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March 2013 Issue
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A walk through ancient kauri forest

Magnificent kauri on the Waitakere Tramway Walk. Photo: Alistair Hall
Time
3-3.5hr
Grade
Easy/Moderate
Access
From the Waitakere Reservoir car park on Scenic Drive
Map
BA31
Waitakere Tramway Track, Waitakere Ranges Regional Park

We pull into the car park on Scenic Drive not a moment too soon. Pelin, Wilderness magazine’s art director, doesn’t travel well and the winding journey has got her looking more pale than usual.

Fresh Waitakere air is just the solution, and pretty soon she’s back in colour as we stroll down the road, technically the Waitakere Reservoir Track but used by vehicles to access the reservoir.

A few hundred metres in, we take a short detour to a large kauri. It’s a few seconds’ walk to the tree which is one of the finer examples of kauri I’ve seen outside Northland and the Coromandel Peninsula.

Inspired by this giant of the forest we continue on to the reservoir, looking forward to the shade of the bush and getting off the tarmac and onto dirt.

We come across a number of sightseers at the reservoir, peering into Kelly Stream and the dense forest 100m below. Once across the dam, we finally enter the bush and immediately need to clean and spray our footwear at the trigene station to ensure we don’t spread kauri dieback. While we do this, a couple walks out of the bush and continue across the reservoir without stopping to clean their shoes. I wasn’t surprised – even though walkers are meant to stop and clean their shoes at all the trigene stations they come across, surveys have found only about 30 per cent of track users actually do.

We join the Fence Line Track and head towards the Auckland City Walk – the tramp we’ve planned is a mish-mash of tracks that handily make a loop.

Pretty soon we encounter more large kauri, some growing right next to the track with their roots crisscrossing from one side to the other and it’s impossible to avoid stepping on them. I don’t think I could ever tire of walking through kauri forests and am pleased to find the tree so prominent on this walk.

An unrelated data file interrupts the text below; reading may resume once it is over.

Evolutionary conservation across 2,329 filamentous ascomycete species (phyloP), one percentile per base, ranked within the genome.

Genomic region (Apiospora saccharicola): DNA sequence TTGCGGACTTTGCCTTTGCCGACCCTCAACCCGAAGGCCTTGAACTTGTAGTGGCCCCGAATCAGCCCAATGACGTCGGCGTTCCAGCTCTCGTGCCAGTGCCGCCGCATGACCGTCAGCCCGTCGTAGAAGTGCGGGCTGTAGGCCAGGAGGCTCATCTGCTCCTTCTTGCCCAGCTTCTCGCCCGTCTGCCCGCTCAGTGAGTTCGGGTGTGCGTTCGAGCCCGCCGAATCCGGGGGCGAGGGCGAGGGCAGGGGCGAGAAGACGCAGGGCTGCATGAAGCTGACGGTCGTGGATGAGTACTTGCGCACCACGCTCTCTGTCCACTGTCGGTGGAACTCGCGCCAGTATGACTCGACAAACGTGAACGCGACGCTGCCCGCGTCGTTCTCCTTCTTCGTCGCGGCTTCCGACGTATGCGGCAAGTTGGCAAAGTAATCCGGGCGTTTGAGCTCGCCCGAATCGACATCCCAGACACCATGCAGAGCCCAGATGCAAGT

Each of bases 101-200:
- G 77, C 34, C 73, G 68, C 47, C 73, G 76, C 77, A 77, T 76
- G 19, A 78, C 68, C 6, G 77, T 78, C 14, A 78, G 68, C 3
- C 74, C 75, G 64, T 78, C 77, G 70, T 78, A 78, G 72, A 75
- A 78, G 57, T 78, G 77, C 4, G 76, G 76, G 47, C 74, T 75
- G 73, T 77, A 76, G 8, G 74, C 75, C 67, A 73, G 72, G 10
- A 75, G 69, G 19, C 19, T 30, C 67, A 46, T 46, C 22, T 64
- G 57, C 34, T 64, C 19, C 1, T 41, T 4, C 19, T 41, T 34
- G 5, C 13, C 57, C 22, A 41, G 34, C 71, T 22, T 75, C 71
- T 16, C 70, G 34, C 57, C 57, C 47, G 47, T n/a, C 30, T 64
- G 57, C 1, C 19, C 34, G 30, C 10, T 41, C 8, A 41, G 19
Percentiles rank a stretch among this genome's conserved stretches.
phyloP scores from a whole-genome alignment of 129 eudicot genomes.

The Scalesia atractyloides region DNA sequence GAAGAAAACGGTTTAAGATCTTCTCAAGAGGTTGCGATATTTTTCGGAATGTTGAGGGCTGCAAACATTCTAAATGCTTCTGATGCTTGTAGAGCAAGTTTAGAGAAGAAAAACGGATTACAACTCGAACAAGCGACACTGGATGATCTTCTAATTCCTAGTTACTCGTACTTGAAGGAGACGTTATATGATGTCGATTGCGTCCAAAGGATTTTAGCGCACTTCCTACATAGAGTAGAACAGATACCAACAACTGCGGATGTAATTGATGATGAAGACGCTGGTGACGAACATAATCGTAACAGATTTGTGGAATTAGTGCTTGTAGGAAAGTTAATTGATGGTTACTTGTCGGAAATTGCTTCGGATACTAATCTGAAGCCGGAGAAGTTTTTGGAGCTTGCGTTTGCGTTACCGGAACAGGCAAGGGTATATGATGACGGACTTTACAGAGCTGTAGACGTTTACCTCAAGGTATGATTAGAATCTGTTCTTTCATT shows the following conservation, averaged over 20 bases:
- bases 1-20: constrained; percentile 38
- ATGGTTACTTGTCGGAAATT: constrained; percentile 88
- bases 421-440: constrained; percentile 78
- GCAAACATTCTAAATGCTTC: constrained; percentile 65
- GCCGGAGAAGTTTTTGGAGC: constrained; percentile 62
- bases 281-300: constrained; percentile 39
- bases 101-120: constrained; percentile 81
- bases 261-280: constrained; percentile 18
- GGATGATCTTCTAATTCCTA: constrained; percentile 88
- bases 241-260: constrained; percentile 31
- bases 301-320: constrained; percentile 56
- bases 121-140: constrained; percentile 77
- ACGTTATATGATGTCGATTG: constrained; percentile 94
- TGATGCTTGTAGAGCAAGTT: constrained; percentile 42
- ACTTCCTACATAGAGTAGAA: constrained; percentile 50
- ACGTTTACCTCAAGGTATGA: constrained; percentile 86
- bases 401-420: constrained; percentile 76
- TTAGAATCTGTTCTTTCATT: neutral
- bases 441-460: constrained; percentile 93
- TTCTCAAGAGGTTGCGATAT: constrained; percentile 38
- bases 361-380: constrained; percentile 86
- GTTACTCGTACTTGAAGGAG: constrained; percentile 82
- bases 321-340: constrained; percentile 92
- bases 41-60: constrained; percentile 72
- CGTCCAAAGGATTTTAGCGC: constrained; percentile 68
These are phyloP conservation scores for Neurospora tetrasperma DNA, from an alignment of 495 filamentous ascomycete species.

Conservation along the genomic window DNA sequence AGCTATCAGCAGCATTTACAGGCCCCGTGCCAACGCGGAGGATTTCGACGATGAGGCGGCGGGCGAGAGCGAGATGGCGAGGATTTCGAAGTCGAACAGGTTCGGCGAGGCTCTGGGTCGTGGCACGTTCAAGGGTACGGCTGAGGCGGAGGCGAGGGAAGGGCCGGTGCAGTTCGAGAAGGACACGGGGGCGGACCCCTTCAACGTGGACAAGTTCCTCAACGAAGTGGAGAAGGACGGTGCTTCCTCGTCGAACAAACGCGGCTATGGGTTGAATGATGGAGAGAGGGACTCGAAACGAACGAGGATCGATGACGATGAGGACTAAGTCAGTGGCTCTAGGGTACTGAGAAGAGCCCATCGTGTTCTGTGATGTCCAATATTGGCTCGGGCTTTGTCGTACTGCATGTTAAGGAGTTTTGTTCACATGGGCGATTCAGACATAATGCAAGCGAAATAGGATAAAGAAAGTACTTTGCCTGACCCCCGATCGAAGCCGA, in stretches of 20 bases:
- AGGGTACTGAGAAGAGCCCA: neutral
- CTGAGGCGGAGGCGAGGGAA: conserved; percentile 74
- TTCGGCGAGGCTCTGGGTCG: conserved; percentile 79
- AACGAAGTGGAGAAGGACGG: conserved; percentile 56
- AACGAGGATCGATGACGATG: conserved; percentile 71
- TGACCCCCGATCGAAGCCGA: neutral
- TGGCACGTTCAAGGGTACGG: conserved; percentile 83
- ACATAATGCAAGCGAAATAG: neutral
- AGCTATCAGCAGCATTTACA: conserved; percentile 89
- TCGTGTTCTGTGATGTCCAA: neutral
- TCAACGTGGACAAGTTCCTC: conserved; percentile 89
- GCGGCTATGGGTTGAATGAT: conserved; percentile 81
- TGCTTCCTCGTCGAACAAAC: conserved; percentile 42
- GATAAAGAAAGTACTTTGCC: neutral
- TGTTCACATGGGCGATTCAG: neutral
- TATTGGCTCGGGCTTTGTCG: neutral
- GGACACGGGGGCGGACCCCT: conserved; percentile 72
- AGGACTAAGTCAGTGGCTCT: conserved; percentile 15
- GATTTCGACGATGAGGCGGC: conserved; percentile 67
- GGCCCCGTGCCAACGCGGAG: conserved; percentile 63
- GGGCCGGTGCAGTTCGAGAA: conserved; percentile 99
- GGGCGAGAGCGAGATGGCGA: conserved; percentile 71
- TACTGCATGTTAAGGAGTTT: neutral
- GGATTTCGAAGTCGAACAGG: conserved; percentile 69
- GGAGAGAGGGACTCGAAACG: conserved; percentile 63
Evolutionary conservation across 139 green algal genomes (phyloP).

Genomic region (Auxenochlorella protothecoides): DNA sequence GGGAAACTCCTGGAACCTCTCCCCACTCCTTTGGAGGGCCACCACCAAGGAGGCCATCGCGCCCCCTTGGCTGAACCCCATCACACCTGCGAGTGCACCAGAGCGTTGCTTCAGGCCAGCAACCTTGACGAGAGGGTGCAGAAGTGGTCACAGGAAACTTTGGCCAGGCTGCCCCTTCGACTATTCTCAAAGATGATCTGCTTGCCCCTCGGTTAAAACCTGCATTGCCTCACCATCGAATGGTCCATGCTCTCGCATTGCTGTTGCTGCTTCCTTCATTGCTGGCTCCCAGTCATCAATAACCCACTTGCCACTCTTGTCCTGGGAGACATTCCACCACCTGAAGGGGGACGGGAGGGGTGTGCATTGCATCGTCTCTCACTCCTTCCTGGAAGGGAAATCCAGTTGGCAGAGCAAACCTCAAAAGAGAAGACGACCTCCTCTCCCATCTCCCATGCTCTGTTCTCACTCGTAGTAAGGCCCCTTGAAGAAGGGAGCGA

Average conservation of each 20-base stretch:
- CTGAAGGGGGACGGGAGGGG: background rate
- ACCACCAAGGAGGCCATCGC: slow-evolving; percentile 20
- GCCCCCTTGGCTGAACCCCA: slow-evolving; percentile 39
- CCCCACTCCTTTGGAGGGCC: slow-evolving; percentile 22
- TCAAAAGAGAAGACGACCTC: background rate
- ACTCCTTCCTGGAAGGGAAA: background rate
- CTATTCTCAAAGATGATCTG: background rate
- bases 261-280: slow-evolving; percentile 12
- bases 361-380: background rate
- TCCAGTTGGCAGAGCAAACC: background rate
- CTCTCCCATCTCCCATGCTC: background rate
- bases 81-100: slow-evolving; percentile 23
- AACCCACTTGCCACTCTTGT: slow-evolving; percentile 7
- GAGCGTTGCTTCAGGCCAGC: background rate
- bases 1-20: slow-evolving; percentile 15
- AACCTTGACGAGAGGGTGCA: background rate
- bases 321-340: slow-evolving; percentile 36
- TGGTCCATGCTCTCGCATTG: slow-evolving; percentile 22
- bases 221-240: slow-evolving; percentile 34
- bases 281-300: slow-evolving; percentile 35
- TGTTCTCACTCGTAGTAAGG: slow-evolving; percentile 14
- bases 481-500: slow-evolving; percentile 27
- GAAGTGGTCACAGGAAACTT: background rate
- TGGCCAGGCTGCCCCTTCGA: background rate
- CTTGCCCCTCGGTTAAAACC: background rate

But I worry about their future: at the second cleaning station of the day, we are overtaken by another couple who ignore the signs requesting people clean and spray their shoes.

Here’s a little advice for those of you that do take the time to spray your shoes – let them dry before attempting to walk down steep, deeply rooted tracks. I didn’t, slipped and did the splits.

After a fairly steep descent that involves nimble-footed avoidance of roots and countless steps, we’re at the foot of Anderson Track. The trail continues on an easy gradient to Kelly Stream where a few well-placed rocks allow the sure-footed to leap across without getting wet. Pelin goes first and assures me the water is cold.

The easy going of the past 90-minutes is quickly forgotten as we huff our way up the steep ridge. Steps make it easier in places, but our thighs get a good work-out nonetheless. Halfway along the ridge is another trigene station and a sign warning walkers they are about to enter a patch of healthy kauri – failure to use the station is not an option here, folks.

Shortly after the station, the track enters a grove of kauri numbering in their hundreds. It’s a spectacular section of the walk and one of the highlights of the day, for sure.

About 15 minutes later we’re at our objective: the Waitakere Tramline Walk. This is an historic walk along a still functioning tramline that was built in 1905 to help in the construction of the reservoir. We’ve not been walking long when I start to hear the noise of traffic and think we must be closer to the road than I thought. A second later a loud whistle pierces the air and we look behind to see the tram chugging along the line. It’s loaded with tourists taking the easy route to the reservoir.

It takes us about half an hour to reach the reservoir on the track, passing through a tunnel and beneath a water race and spying a plump kereru (wood pigeon) in the canopy of kauri and a North Island Robin flitting from branch to branch beside the track.

There’s one final stretch left now – back up the road to the car park.

 

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